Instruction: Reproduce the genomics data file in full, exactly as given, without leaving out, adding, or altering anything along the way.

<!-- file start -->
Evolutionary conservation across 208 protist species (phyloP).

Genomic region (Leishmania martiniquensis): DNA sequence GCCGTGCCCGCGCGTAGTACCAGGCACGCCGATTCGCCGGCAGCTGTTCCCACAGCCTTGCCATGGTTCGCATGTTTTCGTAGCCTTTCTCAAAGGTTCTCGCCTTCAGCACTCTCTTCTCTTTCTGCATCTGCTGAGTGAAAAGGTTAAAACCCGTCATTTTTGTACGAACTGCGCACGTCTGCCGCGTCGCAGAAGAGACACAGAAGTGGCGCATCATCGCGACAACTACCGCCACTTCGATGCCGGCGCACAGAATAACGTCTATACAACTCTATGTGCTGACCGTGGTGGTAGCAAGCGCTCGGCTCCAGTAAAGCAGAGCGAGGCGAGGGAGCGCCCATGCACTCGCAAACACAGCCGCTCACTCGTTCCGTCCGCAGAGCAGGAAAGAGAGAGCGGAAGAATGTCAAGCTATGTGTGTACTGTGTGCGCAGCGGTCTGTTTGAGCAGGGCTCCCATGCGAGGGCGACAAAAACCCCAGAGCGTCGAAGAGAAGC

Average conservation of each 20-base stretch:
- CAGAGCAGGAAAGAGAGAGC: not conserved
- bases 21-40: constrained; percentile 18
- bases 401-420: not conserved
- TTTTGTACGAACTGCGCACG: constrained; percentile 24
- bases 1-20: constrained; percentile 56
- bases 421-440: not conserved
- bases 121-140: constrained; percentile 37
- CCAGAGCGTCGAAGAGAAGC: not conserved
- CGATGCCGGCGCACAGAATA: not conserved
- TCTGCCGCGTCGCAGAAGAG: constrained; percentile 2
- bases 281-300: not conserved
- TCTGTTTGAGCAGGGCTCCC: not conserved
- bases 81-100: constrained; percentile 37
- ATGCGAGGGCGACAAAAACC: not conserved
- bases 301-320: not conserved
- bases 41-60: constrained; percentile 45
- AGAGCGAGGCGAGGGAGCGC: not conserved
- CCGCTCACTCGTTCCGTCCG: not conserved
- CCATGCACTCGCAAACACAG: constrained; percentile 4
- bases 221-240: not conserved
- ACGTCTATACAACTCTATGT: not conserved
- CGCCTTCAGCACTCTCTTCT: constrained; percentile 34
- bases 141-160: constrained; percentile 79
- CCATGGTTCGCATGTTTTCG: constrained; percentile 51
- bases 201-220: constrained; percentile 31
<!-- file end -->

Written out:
Evolutionary conservation across 208 protist species (phyloP).

Genomic region (Leishmania martiniquensis): DNA sequence GCCGTGCCCGCGCGTAGTACCAGGCACGCCGATTCGCCGGCAGCTGTTCCCACAGCCTTGCCATGGTTCGCATGTTTTCGTAGCCTTTCTCAAAGGTTCTCGCCTTCAGCACTCTCTTCTCTTTCTGCATCTGCTGAGTGAAAAGGTTAAAACCCGTCATTTTTGTACGAACTGCGCACGTCTGCCGCGTCGCAGAAGAGACACAGAAGTGGCGCATCATCGCGACAACTACCGCCACTTCGATGCCGGCGCACAGAATAACGTCTATACAACTCTATGTGCTGACCGTGGTGGTAGCAAGCGCTCGGCTCCAGTAAAGCAGAGCGAGGCGAGGGAGCGCCCATGCACTCGCAAACACAGCCGCTCACTCGTTCCGTCCGCAGAGCAGGAAAGAGAGAGCGGAAGAATGTCAAGCTATGTGTGTACTGTGTGCGCAGCGGTCTGTTTGAGCAGGGCTCCCATGCGAGGGCGACAAAAACCCCAGAGCGTCGAAGAGAAGC

Average conservation of each 20-base stretch:
- CAGAGCAGGAAAGAGAGAGC: not conserved
- bases 21-40: constrained; percentile 18
- bases 401-420: not conserved
- TTTTGTACGAACTGCGCACG: constrained; percentile 24
- bases 1-20: constrained; percentile 56
- bases 421-440: not conserved
- bases 121-140: constrained; percentile 37
- CCAGAGCGTCGAAGAGAAGC: not conserved
- CGATGCCGGCGCACAGAATA: not conserved
- TCTGCCGCGTCGCAGAAGAG: constrained; percentile 2
- bases 281-300: not conserved
- TCTGTTTGAGCAGGGCTCCC: not conserved
- bases 81-100: constrained; percentile 37
- ATGCGAGGGCGACAAAAACC: not conserved
- bases 301-320: not conserved
- bases 41-60: constrained; percentile 45
- AGAGCGAGGCGAGGGAGCGC: not conserved
- CCGCTCACTCGTTCCGTCCG: not conserved
- CCATGCACTCGCAAACACAG: constrained; percentile 4
- bases 221-240: not conserved
- ACGTCTATACAACTCTATGT: not conserved
- CGCCTTCAGCACTCTCTTCT: constrained; percentile 34
- bases 141-160: constrained; percentile 79
- CCATGGTTCGCATGTTTTCG: constrained; percentile 51
- bases 201-220: constrained; percentile 31